Well, look, I have been in contact with people who reach the United States, but imagine all the dangers there are to reach Colombia and then those that follow from there upwards. Another source of danger is Mexico, where you see organised crime and then crossing to the United States, it is an inhumane journey. And in these times, we should not be talking about this, because migration is not a crime and migration is a fact or a phenomenon that is repeating itself, all over the planet Earth, and let’s say that we have not managed to understand what is, not only a solution, but how to humanise migration. It is not conceivable that you are forced to leave your country because you are going to be killed or for multiple reasons and that the only option is to die on the way, in the 21st century. So, this is nothing more than the failure of politics, of multilateral organisations, the failure of human rights, because this is a human rights issue.
José, I would like to take advantage of your knowledge of the reality you are telling us about to ask you about this phenomenon, and as you were telling us about the total absence of states for various reasons, are there collectives, organisations, associations, groups of people who show solidarity with migrants and in some way try to help them, are there actions of this type in Colombia?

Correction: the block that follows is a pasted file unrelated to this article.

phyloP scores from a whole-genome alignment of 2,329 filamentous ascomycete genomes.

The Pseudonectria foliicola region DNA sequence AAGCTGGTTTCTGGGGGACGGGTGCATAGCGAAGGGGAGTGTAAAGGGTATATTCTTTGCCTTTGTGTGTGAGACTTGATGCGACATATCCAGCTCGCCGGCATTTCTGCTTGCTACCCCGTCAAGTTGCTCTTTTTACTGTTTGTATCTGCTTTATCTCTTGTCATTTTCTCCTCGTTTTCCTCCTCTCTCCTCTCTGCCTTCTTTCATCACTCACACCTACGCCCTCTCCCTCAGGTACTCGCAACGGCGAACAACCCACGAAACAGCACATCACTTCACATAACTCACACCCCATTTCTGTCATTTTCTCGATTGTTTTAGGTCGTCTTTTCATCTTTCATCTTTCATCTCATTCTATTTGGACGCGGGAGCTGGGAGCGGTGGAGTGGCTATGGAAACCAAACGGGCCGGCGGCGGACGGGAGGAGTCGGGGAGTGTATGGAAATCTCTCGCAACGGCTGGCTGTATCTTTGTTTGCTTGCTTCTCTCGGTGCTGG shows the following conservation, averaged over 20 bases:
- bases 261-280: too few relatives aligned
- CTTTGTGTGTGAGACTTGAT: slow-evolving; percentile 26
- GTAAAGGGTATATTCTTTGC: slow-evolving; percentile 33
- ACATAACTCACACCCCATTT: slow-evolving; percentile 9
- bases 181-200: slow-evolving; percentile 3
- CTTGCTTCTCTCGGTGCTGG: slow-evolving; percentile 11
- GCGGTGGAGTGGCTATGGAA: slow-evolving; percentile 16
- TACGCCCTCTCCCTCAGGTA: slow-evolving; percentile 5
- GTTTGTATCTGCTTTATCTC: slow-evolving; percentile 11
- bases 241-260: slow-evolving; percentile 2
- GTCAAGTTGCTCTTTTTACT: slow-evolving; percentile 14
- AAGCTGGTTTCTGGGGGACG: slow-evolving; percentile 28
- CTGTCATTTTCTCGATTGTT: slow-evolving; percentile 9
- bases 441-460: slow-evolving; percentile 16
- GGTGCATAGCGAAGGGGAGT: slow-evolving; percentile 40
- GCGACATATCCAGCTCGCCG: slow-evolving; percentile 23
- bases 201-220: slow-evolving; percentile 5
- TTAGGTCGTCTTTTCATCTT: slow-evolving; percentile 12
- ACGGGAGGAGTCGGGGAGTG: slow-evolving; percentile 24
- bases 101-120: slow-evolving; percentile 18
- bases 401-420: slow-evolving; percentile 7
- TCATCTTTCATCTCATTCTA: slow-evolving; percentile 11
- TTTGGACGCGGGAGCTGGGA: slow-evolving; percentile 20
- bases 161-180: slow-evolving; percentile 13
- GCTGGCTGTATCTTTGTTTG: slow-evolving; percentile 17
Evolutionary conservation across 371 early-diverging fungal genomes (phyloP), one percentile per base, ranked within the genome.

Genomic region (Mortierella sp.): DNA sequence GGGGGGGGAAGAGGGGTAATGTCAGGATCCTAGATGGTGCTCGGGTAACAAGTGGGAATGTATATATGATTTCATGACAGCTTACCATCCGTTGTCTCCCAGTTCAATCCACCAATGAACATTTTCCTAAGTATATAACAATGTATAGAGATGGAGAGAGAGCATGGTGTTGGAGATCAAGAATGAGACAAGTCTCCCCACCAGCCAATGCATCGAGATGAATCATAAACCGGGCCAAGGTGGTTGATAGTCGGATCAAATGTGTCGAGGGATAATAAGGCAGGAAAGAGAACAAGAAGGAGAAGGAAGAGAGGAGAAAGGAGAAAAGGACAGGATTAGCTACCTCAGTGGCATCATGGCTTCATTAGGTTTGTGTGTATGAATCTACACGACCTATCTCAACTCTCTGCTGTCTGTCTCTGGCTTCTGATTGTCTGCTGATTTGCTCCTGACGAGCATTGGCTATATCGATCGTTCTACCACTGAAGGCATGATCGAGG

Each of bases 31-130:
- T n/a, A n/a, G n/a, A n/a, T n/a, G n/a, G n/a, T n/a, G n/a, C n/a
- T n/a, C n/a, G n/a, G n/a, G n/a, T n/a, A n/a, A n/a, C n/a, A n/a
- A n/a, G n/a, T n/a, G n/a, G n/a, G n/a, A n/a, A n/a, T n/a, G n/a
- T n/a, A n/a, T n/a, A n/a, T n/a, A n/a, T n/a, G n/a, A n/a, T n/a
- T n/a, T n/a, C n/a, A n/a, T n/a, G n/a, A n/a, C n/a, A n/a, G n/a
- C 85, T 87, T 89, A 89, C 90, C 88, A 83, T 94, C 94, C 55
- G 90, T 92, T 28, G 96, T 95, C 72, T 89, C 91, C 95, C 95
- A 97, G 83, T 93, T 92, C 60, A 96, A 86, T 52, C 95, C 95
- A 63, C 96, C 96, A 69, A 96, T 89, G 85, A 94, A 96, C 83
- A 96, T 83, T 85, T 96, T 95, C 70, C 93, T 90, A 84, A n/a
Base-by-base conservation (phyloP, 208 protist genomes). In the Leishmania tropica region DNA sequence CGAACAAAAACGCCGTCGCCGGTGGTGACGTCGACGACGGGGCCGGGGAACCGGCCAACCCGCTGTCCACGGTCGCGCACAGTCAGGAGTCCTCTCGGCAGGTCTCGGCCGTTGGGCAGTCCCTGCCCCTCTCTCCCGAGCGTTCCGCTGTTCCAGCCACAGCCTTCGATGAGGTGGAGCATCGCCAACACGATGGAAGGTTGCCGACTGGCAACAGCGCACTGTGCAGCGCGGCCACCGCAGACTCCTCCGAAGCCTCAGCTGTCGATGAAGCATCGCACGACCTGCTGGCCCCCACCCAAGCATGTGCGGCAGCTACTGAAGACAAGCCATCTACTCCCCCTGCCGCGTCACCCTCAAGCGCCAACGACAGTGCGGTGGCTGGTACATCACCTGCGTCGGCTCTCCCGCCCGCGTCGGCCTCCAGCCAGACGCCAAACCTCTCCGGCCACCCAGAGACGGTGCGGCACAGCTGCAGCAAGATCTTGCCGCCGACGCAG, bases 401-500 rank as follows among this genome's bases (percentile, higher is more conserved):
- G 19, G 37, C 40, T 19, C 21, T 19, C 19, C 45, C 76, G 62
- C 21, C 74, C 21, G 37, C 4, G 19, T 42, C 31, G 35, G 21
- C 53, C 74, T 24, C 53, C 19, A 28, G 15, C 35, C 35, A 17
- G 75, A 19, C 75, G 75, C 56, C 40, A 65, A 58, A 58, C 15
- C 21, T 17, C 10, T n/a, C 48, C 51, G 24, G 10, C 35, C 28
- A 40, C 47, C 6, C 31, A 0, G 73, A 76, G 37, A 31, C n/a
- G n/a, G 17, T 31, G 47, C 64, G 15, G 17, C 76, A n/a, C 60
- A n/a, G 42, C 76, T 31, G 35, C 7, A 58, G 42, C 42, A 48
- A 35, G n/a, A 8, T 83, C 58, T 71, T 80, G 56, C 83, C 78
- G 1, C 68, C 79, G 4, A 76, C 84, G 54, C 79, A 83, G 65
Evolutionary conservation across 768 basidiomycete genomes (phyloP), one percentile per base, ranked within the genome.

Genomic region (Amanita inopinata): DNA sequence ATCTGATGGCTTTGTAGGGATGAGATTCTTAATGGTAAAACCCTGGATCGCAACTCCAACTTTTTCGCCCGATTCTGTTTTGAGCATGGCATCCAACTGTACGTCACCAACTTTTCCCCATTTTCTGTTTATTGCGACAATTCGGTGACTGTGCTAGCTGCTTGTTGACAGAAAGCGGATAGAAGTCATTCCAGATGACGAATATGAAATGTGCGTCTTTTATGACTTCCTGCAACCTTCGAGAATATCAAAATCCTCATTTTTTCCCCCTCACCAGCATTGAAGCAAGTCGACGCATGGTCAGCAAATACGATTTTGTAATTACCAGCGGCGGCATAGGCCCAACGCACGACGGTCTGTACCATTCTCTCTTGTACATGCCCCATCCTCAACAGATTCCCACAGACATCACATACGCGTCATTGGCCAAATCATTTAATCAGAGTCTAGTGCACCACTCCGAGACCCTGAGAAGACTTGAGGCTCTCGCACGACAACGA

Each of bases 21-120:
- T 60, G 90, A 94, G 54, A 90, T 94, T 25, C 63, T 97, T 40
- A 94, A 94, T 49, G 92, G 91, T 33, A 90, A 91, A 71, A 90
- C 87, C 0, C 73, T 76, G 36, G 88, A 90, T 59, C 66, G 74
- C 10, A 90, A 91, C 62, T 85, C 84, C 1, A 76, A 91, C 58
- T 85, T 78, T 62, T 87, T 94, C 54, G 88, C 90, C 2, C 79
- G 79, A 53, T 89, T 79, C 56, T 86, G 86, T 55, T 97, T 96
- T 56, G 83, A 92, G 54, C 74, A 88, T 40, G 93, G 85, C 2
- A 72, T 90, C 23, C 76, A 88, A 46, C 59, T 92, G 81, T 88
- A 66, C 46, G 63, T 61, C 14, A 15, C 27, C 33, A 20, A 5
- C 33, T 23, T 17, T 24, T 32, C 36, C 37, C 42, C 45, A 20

Well, the migrant generates different reactions in different parts of the world, in some cases xenophobia and in others solidarity, and there are always both. If we talk about this area of Urabá, there is only one organisation, the Catholic Church, which is currently setting up a kind of shelter, together with the Archdiocese of Apartadó and the Bishop, Mr Torres, who is the person who knows the most about the issue and who we understand is working from a human point of view, not from the point of view of repression, persecution of migrants. Last year in a project we did, we won a journalism prize in Russia and we donated a percentage of the prize to them, because they are the only ones who are there rowing to help in the humanitarian point of view. What generally happens is that migrants arrive in bad conditions, because a migrant needs a lot of help, but the first is food, water and a place to sleep. That is the minimum that a human being needs. So, they are trying to make a real effort and it is like ploughing in the desert because this does not solve the problem. Because of this the Social Foundation is going to start to see how they can coordinate with them to do something, but it is really very complex.
Well José, we thank you for giving us a broader explanation of the problems that these people have to face when they try to cross the Colombian-Panamanian border. Thank you for joining us today.